In producing or after producing the above-mentioned laminated structure of compound semiconductors, it is preferable that the laminated structure is heat-treated at a temperature that is higher by about 100°-250° C. than the temperature at which the laminated structure is formed, so that the crystal defects of the InP epilayer located on the top surface of the said laminated structure can be further reduced, resulting in a higher quality InP epilayer. Since the said laminated structure is formed by the use of a Si substrate, it can be provided with a large crystal area and it is produced at a low cost. Moreover, the laminated structure is advantageous over a conventional bulk InP substrate in that the laminated structure is superior in mechanical strength, thermal conductivity or the like.

Thus, the invention described herein makes possible the objectives of (1) providing a laminated structure of compound semiconductors that has a very smooth and excellent crystal quality epilayer; (2) providing a laminated compound semiconductor structure with a high quality that is produced at a low cost; (3) providing a laminated compound semiconductor structure that has a large crystal area; and (4) providing a laminated compound semiconductor structure that is easily handled when it is used as a substrate for the production of a variety of devices such as laser diodes, FETs, etc.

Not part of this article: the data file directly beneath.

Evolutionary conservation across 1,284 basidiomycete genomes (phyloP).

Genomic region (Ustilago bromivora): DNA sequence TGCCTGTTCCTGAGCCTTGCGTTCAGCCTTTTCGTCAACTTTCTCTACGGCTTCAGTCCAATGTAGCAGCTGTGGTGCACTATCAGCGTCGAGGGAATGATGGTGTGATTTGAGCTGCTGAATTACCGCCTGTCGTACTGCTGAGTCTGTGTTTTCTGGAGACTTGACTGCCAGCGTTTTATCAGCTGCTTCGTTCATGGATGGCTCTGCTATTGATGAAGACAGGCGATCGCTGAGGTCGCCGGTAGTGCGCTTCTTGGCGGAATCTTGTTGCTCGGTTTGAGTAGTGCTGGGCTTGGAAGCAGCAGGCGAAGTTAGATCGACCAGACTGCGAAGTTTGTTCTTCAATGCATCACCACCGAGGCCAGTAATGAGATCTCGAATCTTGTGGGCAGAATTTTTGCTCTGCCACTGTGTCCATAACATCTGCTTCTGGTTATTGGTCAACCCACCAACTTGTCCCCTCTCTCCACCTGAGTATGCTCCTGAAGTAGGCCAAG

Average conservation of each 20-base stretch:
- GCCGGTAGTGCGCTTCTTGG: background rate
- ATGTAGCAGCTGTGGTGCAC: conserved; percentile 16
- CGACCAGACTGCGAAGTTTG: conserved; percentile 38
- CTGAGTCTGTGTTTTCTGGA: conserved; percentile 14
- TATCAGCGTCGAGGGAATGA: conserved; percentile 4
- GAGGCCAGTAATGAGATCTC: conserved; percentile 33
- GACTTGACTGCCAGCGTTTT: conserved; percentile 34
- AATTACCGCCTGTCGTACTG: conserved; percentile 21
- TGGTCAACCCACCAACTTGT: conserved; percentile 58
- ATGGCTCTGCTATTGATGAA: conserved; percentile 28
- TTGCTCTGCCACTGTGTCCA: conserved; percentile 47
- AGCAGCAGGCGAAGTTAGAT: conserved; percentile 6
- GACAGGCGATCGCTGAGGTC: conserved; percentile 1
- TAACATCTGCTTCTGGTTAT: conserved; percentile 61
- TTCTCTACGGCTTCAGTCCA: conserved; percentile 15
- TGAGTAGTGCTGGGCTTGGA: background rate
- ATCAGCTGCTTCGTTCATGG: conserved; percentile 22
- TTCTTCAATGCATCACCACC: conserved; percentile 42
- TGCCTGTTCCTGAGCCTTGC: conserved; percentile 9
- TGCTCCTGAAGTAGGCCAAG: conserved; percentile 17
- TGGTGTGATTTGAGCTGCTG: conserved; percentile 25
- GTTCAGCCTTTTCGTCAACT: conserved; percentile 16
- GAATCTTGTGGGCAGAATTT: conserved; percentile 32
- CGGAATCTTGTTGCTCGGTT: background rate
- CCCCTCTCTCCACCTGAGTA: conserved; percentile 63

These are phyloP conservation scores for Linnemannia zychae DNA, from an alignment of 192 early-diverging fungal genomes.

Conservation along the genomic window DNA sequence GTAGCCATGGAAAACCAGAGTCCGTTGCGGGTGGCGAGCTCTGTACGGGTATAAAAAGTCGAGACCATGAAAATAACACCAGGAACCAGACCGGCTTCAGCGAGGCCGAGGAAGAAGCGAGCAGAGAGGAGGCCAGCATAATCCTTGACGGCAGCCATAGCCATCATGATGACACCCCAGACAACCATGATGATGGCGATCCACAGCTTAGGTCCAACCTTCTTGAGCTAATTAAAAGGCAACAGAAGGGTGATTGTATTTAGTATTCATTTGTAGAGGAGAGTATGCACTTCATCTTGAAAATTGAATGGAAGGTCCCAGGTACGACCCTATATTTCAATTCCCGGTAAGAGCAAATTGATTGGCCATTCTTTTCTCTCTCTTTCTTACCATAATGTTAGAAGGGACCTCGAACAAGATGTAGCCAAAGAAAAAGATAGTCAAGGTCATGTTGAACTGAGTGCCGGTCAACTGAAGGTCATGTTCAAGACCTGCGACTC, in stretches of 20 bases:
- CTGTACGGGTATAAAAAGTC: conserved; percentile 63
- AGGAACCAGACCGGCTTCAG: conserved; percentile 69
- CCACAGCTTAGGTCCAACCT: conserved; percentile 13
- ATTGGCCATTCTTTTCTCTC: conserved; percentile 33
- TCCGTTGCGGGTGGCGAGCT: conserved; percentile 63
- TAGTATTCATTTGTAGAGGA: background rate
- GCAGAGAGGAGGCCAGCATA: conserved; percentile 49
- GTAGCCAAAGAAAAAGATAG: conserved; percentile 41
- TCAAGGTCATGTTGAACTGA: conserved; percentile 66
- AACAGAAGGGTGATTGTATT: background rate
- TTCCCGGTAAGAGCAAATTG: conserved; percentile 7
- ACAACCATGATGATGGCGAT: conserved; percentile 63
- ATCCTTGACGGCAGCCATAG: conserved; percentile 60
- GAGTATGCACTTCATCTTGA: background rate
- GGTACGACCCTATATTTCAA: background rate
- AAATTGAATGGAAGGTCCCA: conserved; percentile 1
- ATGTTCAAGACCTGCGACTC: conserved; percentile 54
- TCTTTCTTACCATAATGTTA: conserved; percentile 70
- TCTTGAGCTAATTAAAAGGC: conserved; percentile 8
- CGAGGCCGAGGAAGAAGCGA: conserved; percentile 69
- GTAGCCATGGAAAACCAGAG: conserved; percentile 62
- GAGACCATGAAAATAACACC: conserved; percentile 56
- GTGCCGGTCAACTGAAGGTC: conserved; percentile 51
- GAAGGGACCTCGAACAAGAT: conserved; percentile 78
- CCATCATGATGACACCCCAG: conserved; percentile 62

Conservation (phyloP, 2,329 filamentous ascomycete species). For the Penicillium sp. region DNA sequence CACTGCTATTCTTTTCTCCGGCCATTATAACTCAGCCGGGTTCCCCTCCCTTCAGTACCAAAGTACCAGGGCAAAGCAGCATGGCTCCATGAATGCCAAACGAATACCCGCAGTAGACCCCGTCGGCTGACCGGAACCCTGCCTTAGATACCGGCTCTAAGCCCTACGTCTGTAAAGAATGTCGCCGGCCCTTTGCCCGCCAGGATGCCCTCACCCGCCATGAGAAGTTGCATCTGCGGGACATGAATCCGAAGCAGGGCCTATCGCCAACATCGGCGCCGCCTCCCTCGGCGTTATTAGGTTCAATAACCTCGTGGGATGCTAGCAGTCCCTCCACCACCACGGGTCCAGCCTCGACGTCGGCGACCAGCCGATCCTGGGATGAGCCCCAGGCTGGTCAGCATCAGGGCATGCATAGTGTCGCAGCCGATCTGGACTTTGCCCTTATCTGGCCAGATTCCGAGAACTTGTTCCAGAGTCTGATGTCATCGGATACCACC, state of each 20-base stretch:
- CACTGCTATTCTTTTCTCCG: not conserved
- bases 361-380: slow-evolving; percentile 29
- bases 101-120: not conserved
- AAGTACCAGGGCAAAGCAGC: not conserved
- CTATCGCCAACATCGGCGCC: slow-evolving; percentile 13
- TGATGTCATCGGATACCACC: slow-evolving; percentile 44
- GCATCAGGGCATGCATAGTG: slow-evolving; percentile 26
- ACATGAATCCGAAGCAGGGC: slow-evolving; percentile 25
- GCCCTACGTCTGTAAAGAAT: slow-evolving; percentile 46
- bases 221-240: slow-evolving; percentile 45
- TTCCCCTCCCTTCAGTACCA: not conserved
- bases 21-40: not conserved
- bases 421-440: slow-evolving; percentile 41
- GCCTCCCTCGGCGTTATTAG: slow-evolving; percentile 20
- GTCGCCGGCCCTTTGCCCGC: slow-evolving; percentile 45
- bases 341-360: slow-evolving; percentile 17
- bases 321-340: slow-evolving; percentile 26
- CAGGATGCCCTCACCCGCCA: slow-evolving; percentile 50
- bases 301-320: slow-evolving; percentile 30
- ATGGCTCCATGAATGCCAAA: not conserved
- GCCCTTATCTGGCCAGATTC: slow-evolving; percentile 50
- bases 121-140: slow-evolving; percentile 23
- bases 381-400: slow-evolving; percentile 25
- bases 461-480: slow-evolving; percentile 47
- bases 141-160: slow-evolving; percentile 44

BRIEF DESCRIPTION OF THE DRAWINGS

This invention may be better understood and its numerous objects and advantages will become apparent to those skilled in the art by reference to the accompanying drawings as follows:

FIG. 1 is a sectional view showing a laminated structure of compound semiconductors of this invention.

FIG. 2 is a sectional view showing another laminated structure of compound semiconductors of this invention.

FIG. 3 is a sectional view showing another laminated structure of compound semiconductors of this invention.

DESCRIPTION OF THE PREFERRED EMBODIMENTS Example 1